by Mark Danna, VP of business development, Owens Design
Continuing a series of columns for SST, Mark Danna from Owens Design highlights common mistakes that can cause an outsourced partnership to fail and detail a methodology for approaching an outsourcing agreement that can minimize the risk and costs involved and help ensure a successful partnership.
October 12, 2012 – One of the toughest things about getting started on a tool development design and build project is that in most cases the overall requirements for tool functionality and performance have not been focused yet. Nevertheless, the group tasked with tool development responsibility is told to get moving on the project because "we are already late." In fact, from the point of view of most of those involved, the picture of what is needed is still kind of fuzzy and none of the critical details are well-defined.
It is, however, possible to launch the project, get it off the ground, and make progress while still clarifying tool specifications and requirements. A disciplined phased approach to the program can resolve many of these open issues (technical, commercial and market-related) in the first phase of any project.
For example, at the start of most tool development projects there usually is a gap between desired tool functionality and target tool cost. The engineers want to design the tool to meet all potential market requirements and perform at the highest level. The marketing group wants a tool that meets a specific set of market requirements and can be produced at the lowest cost possible. Very early in the program a functional/cost trade-off analysis needs to be done — and well understood — by both parties before tool specifications and performance can be agreed upon and finalized. One of the most critical parts of finalizing the tool specification is to really understand how the functionality of the tool will be validated at the end of the program. Without an agreed-upon functionality test, tool performance cannot be validated and the specification is meaningless.
Unfortunately, not all tool functionality can be nailed down in the first phase of the tool development project. For some projects, it is standard procedure for final tool production launch to begin before the overall tool characterization has been completed. During this process, if overall tool functionality changes significantly, tool specification changes are the inevitable result and most likely will affect overall tool design. Going into this phase with a tool design that can accommodate a wide range of design parameters can minimize the risk of a total design restart. The trade-off, of course, is that this increase in functionality will most likely lead to an increase in overall tool cost. By thinking about these potential issues early on, it may be possible to minimize the impact of design-related change by having the ability to easily change the design to meet the tool requirements once overall tool functionality has been solidified.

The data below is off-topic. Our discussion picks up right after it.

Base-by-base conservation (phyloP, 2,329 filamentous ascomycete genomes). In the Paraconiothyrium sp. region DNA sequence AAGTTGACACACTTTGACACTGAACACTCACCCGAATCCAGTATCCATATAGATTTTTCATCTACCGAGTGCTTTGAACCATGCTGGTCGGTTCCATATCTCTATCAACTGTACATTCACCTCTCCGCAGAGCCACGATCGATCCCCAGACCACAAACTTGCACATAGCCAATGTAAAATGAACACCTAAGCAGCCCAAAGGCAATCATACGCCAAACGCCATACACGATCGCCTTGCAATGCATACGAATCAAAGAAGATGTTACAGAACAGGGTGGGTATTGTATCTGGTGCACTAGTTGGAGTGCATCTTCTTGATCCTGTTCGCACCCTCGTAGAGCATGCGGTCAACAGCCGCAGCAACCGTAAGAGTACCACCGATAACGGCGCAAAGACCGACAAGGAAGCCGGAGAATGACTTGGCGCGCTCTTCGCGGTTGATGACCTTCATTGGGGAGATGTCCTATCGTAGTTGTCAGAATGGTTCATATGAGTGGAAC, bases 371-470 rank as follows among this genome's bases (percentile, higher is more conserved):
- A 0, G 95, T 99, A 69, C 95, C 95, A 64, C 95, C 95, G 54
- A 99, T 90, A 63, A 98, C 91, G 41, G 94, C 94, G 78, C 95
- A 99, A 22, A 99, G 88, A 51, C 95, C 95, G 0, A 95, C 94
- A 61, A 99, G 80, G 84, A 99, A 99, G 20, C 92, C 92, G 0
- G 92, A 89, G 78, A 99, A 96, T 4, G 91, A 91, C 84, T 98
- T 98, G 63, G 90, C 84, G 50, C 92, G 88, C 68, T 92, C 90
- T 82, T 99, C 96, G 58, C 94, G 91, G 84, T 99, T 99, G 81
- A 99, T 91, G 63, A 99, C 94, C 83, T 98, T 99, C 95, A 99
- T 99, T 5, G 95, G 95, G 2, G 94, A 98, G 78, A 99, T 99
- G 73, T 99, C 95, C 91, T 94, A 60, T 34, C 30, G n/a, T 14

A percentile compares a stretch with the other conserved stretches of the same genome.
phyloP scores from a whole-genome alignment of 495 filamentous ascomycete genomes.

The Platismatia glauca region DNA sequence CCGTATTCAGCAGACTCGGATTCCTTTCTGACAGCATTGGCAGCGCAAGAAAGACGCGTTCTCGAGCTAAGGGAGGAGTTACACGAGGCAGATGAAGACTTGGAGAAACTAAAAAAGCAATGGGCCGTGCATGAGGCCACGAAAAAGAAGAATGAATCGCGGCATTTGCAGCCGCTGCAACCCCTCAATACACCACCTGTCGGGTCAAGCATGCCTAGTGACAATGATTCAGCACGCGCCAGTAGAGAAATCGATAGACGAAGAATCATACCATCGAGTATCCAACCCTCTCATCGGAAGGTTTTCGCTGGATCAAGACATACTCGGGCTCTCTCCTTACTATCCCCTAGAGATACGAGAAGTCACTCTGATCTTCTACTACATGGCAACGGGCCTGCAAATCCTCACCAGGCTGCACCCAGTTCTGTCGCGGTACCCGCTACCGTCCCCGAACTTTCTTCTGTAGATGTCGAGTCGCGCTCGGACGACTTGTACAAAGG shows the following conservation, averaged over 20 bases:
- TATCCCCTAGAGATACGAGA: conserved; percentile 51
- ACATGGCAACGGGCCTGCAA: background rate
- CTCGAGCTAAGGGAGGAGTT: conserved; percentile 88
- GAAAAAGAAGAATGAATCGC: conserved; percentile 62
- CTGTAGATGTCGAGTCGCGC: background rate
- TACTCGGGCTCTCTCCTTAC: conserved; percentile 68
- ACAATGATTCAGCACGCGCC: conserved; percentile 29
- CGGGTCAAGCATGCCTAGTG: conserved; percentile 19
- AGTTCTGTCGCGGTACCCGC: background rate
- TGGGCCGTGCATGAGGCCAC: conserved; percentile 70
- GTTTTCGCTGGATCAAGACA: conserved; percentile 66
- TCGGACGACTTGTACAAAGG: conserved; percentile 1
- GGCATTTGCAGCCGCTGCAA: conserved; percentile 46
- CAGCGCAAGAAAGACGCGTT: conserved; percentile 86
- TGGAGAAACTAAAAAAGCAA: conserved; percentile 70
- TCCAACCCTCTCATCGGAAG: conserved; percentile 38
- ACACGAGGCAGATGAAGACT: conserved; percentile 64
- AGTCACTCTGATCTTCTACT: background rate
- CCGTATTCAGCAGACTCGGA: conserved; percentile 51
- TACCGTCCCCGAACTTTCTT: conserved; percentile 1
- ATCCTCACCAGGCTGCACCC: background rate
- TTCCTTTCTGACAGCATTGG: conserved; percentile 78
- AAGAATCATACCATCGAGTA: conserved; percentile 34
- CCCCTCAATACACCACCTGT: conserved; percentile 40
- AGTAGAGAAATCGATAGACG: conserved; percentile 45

A lack of clarity early on in design requirement can exist whether the project is handled as an in-house development project or is outsourced. If it’s an outsourced project, the selection of a design-and-build partner and its ability to help clarify and focus the development effort is critical to the overall success of the program. While there is always a desire in a tight economy to keep as many costs in-house as possible, the money spent engaging the right outsource design-and-build partner at the beginning is likely to end up benefiting the project budget long-term. Where a typical equipment OEM may produce a new tool every couple of years, a good outsource partner might go through this development process 10-20 times per year. As a result, this outsource design-and-build partner will have established and proven procedures that can take that fuzzy picture at the beginning of the project and put it into focus.
Time must be committed early in the development phase of a project to bring the fuzzy parameters into focus. Tool cost vs. functionality trade-offs must be well understood by all stake holders. By leveraging either in-house or outside expertise in project planning and management, as well as design input from the very beginning, one can end up saving a lot of time, money, and aggravation.
Mark Danna is VP for new business development at Owens Design.